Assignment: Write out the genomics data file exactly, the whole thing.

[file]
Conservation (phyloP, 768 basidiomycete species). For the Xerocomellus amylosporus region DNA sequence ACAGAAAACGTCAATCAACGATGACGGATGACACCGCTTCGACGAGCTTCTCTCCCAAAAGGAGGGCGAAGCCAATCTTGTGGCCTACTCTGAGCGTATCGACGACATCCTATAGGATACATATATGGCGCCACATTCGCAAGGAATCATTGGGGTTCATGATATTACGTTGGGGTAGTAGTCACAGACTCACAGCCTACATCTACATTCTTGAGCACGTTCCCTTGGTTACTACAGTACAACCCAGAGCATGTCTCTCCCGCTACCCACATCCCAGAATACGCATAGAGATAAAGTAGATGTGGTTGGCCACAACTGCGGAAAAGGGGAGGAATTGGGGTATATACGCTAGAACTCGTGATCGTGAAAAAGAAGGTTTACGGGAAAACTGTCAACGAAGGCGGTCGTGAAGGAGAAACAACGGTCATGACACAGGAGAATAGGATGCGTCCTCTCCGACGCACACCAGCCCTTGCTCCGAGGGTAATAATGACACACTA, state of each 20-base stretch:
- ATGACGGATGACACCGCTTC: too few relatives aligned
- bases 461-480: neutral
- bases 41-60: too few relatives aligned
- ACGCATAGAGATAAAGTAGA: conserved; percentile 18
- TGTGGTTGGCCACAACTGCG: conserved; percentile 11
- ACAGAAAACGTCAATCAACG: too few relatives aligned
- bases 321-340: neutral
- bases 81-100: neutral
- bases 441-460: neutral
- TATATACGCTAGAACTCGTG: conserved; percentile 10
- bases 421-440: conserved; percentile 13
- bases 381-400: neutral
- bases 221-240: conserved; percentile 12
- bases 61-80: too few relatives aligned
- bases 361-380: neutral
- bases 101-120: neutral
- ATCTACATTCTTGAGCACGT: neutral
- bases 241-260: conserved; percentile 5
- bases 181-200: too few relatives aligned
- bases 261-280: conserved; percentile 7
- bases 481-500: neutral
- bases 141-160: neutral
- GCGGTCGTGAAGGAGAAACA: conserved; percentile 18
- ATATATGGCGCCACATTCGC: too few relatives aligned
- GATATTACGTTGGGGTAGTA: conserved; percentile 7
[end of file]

Conservation (phyloP, 768 basidiomycete species). For the Xerocomellus amylosporus region DNA sequence ACAGAAAACGTCAATCAACGATGACGGATGACACCGCTTCGACGAGCTTCTCTCCCAAAAGGAGGGCGAAGCCAATCTTGTGGCCTACTCTGAGCGTATCGACGACATCCTATAGGATACATATATGGCGCCACATTCGCAAGGAATCATTGGGGTTCATGATATTACGTTGGGGTAGTAGTCACAGACTCACAGCCTACATCTACATTCTTGAGCACGTTCCCTTGGTTACTACAGTACAACCCAGAGCATGTCTCTCCCGCTACCCACATCCCAGAATACGCATAGAGATAAAGTAGATGTGGTTGGCCACAACTGCGGAAAAGGGGAGGAATTGGGGTATATACGCTAGAACTCGTGATCGTGAAAAAGAAGGTTTACGGGAAAACTGTCAACGAAGGCGGTCGTGAAGGAGAAACAACGGTCATGACACAGGAGAATAGGATGCGTCCTCTCCGACGCACACCAGCCCTTGCTCCGAGGGTAATAATGACACACTA, state of each 20-base stretch:
- ATGACGGATGACACCGCTTC: too few relatives aligned
- bases 461-480: neutral
- bases 41-60: too few relatives aligned
- ACGCATAGAGATAAAGTAGA: conserved; percentile 18
- TGTGGTTGGCCACAACTGCG: conserved; percentile 11
- ACAGAAAACGTCAATCAACG: too few relatives aligned
- bases 321-340: neutral
- bases 81-100: neutral
- bases 441-460: neutral
- TATATACGCTAGAACTCGTG: conserved; percentile 10
- bases 421-440: conserved; percentile 13
- bases 381-400: neutral
- bases 221-240: conserved; percentile 12
- bases 61-80: too few relatives aligned
- bases 361-380: neutral
- bases 101-120: neutral
- ATCTACATTCTTGAGCACGT: neutral
- bases 241-260: conserved; percentile 5
- bases 181-200: too few relatives aligned
- bases 261-280: conserved; percentile 7
- bases 481-500: neutral
- bases 141-160: neutral
- GCGGTCGTGAAGGAGAAACA: conserved; percentile 18
- ATATATGGCGCCACATTCGC: too few relatives aligned
- GATATTACGTTGGGGTAGTA: conserved; percentile 7